To that end, Von Party and his brother both spent part of their early life living in the Indian state, known primarily to afterhours enthusiasts for its prime export: trance music. In a word, the Sontag boys were born to rave. "My first [Montreal] rave was a Halloween party. I think it was called Realm. I had just turned 14 and I had my rainbow toque, and Texaco jacket that was my brother's," Von Party recounts.
"My brother was DJing but it didn't even occur to me to go say hello," he continues, revealing himself as a man of simple expectations even from such a young age. "I didn't even know where the DJ booth was. I didn't care! I knew where the speakers and lights were."
The early afternoon Piknic crowd is sparse, but Von Party is on from the jump. The DJ's choice of rolling grooves, echoing drums, and uncomplicated melodies sets the mood on this brand new, grassy, hill-y, all-natural dancefloor, complementing the ground's undulations with the mix of shade and shine from above—all overlooking the St. Lawrence River.
"Multi-Culti has always been about a more broad spectrum of music drawing from different parts of the world, different tempos, even genres," Von Party says.
"I like long sets where at the beginning of the night you might be playing really slow and chill, and then things change."
When Red Axes arrive later in the day and the crowd has morphed into a gyrating, summer-hungry Montreal mass, Von Party's vision proves prophetic. The trio electrifies this first Piknic until sundown. All grooves, moves, and drinks considered, it's time to go eat again. Von Party selects La Capital, a fancy taco joint in Chinatown, for a late supper.
Von Party orders for our party of eight without glimpsing a menu, and soon cochinitas, carnitas, hongus and rosarito tacos begin to appear as if he willed them into existence. Within minutes our famished bellies are satisfied by Mexico's gift to post-festival partiers everywhere. Who knew Chinatown had the best tacos?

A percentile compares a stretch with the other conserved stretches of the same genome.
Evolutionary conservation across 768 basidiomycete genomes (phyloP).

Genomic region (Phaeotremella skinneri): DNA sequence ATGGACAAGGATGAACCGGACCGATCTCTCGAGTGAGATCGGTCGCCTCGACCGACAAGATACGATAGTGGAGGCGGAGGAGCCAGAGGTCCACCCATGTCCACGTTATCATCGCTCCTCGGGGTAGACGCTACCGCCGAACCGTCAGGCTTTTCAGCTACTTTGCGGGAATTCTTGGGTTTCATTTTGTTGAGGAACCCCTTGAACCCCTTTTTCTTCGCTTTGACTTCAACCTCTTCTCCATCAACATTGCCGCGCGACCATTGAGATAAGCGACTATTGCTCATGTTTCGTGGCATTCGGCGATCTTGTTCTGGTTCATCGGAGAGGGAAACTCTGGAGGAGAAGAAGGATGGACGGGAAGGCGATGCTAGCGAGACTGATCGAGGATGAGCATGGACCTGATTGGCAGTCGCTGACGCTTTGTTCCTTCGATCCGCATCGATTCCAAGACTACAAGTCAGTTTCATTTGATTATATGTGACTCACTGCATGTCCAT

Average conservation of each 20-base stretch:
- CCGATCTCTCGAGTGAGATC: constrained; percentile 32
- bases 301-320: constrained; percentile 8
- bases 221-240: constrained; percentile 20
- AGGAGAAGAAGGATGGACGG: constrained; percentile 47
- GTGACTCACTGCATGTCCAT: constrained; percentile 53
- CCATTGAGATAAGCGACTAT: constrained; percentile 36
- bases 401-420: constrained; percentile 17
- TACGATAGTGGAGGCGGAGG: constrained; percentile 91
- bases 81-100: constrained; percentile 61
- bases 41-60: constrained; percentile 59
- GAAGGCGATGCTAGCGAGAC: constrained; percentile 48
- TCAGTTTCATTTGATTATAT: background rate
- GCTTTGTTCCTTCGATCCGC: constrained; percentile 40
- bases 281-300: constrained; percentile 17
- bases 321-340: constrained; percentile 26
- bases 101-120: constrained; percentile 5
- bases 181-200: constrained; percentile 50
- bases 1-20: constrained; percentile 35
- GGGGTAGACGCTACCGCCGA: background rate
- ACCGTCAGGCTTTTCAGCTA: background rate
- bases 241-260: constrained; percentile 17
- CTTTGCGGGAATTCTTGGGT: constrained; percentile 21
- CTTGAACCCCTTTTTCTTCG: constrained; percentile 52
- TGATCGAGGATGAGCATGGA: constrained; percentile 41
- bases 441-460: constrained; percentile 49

We part ways for a while as he escorts his label artists back to their hotel, agreeing to meet back uptown on Laurier later at Kabinet to wind down the day. The small cocktail bar is adjacent to Datcha, the nightclub Von Party owns, books and promotes, a modest space intended for intimate events featuring artists hand-picked based on talent. Lineups at Datcha can run the gamut from local heroes like Project Pablo and Iron Galaxy to hot ticket out-of-towners like Mood Hut and Tornado Wallace. Or if he's in the hood, big brother Tiga will even drop in for an unannounced set.
Datcha is officially closed that night, but we cross the curtain from Kabinet into the empty dancehall for a final drink before we put this day to bed. It's almost 1AM, some ginger-based cocktails hit the spot after a long, fun, somewhat-sweaty, entirely Montreal kinda day.
"People here are super open-minded, they love to dance and it's a great place to play," he says with a big smile. "Travel all around, and come back to play here, and it's like—we're freaks. The good kind!"
Presented by New Amsterdam Vodka